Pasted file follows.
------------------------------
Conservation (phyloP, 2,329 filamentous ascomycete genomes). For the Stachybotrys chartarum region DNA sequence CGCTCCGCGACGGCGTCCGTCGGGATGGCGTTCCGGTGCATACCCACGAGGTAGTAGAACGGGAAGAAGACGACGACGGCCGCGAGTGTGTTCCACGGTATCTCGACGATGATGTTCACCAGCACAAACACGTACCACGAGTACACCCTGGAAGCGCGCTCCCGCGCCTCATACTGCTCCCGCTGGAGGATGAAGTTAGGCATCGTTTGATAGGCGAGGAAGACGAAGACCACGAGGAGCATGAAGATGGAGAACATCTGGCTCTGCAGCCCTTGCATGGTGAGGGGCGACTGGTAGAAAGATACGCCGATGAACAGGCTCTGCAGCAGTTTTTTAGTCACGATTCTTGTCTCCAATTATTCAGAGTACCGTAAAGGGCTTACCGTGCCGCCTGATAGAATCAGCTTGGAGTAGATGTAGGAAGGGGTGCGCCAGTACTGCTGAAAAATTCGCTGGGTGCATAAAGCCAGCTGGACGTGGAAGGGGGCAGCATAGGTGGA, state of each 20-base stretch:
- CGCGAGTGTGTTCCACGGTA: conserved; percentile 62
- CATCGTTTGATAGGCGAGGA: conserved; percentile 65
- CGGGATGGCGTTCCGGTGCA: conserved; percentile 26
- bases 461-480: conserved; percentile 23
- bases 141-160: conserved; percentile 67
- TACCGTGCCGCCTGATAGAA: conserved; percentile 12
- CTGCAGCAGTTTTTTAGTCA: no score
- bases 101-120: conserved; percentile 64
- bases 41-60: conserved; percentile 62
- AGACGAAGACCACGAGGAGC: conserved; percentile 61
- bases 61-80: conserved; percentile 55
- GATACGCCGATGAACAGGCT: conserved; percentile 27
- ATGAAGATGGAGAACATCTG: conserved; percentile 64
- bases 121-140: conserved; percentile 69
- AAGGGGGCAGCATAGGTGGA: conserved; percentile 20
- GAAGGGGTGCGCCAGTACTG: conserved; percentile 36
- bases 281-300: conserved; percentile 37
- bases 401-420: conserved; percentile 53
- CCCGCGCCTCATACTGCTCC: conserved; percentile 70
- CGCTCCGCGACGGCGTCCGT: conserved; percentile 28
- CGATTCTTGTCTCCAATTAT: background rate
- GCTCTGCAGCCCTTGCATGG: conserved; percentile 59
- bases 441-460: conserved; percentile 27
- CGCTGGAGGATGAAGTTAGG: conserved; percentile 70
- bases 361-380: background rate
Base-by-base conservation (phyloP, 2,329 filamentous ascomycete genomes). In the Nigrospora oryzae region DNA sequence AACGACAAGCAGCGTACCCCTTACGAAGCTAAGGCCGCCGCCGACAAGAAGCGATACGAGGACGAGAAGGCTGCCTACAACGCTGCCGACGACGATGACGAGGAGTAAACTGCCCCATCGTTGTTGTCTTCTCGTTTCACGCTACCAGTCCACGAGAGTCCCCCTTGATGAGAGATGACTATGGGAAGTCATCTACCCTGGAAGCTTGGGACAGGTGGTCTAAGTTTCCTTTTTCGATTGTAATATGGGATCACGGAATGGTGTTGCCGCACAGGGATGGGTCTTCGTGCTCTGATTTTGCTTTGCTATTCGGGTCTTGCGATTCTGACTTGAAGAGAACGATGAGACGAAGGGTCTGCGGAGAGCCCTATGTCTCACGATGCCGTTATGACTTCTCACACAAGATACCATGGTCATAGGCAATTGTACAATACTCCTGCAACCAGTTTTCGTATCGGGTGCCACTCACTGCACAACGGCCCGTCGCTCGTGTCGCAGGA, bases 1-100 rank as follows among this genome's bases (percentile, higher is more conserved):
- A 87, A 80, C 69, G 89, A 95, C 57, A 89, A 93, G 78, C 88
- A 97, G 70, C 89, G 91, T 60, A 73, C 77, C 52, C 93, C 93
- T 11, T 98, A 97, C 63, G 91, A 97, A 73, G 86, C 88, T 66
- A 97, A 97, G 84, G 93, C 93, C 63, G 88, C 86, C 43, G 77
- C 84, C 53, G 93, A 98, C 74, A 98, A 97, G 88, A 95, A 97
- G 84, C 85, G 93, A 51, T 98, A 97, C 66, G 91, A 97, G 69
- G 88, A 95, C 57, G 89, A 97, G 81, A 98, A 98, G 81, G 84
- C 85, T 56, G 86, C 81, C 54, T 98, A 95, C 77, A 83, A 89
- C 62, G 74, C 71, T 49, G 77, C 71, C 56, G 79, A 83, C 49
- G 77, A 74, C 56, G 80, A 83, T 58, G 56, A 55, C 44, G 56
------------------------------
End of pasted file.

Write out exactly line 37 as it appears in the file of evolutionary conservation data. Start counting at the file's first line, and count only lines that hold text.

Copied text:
- G 77, A 74, C 56, G 80, A 83, T 58, G 56, A 55, C 44, G 56